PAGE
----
A county commissioner in Bexar County, Texas, is concerned that rising gasoline prices may take a bite out of drivers' willingness to pay tolls on tolled roads, and is urging his fellow officials to plan now for such potential impacts, the San Antonio Express-News reported.
"Come on—it’s just a matter of time before it goes to $4 [per gal]," Commissioner Tommy Adkisson said. Though he is not a particular advocate of tolling roads, the newspaper reported, Adkisson is concerned that drops in toll revenues could affect the county's ability to carry its traffic.
Adkisson has urged the Metropolitan Planning Organization board, of which he is a member, to plan now for possible losses in toll-road revenues. Last week he asked the panel to think about ordering a study on how gasoline prices could change driving habits, and what the implications would be for pending road projects. The board has approved plans for 75 miles of toll roads in San Antonio, projects that would be bonded for up to four decades.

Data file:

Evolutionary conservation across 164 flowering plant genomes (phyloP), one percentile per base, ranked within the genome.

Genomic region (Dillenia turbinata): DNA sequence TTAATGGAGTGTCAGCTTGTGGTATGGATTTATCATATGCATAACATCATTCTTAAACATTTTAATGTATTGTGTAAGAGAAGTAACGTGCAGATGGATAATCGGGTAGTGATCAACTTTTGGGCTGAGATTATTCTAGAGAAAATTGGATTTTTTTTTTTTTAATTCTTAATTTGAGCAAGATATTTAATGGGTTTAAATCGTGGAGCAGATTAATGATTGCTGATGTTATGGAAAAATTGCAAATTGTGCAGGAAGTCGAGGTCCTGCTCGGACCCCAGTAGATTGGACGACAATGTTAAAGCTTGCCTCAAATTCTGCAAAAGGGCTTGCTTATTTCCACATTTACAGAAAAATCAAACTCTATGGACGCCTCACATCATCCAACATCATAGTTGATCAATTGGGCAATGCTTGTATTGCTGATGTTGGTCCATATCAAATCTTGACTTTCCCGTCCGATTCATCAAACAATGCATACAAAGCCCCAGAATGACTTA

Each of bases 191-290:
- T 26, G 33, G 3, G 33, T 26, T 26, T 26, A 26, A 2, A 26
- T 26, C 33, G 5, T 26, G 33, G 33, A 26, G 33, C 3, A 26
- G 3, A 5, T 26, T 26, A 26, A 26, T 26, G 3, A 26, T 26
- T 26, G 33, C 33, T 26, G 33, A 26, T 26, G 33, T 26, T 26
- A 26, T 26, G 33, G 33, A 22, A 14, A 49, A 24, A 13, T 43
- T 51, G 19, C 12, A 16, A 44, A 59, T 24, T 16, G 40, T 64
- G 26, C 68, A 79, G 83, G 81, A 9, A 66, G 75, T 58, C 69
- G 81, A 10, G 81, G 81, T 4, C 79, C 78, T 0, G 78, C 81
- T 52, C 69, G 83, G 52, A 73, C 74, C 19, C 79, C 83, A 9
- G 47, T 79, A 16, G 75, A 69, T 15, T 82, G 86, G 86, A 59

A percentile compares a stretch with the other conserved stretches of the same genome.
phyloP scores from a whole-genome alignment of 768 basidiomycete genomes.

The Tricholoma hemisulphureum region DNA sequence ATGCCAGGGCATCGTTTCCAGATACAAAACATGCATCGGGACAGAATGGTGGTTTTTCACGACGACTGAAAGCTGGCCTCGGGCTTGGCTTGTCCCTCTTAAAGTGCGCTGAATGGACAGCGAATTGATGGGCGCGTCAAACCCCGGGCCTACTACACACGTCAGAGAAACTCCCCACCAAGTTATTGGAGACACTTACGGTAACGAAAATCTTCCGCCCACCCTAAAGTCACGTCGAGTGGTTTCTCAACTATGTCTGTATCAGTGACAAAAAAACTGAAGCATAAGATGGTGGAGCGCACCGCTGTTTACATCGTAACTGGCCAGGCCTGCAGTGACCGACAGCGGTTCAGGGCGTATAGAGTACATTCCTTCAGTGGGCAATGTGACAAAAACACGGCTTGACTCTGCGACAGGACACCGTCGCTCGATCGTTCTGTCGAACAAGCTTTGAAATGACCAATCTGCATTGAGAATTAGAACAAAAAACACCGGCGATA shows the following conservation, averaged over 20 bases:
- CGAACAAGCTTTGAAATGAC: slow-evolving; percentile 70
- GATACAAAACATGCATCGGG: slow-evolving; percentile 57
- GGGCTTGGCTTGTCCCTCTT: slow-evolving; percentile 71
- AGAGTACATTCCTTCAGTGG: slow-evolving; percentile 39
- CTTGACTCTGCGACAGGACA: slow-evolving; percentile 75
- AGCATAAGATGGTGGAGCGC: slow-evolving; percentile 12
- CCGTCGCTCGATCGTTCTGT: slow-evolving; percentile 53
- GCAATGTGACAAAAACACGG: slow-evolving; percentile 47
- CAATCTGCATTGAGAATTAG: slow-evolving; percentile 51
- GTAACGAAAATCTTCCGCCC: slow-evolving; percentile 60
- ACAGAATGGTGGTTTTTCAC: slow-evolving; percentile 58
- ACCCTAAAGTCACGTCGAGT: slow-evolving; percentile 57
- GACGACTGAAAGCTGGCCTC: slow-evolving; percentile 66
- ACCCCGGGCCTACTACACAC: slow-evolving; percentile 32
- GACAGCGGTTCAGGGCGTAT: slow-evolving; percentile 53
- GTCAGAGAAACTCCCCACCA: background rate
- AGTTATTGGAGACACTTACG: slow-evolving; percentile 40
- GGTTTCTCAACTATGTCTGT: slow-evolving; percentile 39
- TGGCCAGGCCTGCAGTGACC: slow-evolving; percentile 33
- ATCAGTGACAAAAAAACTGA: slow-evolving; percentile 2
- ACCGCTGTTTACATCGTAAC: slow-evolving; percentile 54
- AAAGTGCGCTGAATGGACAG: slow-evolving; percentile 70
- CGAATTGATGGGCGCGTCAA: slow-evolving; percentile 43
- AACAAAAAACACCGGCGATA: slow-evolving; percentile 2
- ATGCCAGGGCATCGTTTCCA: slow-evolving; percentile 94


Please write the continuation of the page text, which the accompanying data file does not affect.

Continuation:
"The more we sweat right now, the less we'll bleed later," he said.
Toll revenues are to be used to pay off bonds for two Austin-are toll projects—Texas 130 and Highway 183A, both scheduled to open next year, the newspaper reported.
However, Cherian George, who heads the transportation division at Fitch Ratings, which rates bond with creditworthiness, said it will take severe price hikes indeed to cause alarm.
When motor-fuel prices spike as they did last year following hurricanes Katrina and Rita, people drove a bit less—but it held it to their discretionary driving. They probably won't stop commuting to work, George said. "People have to get to work."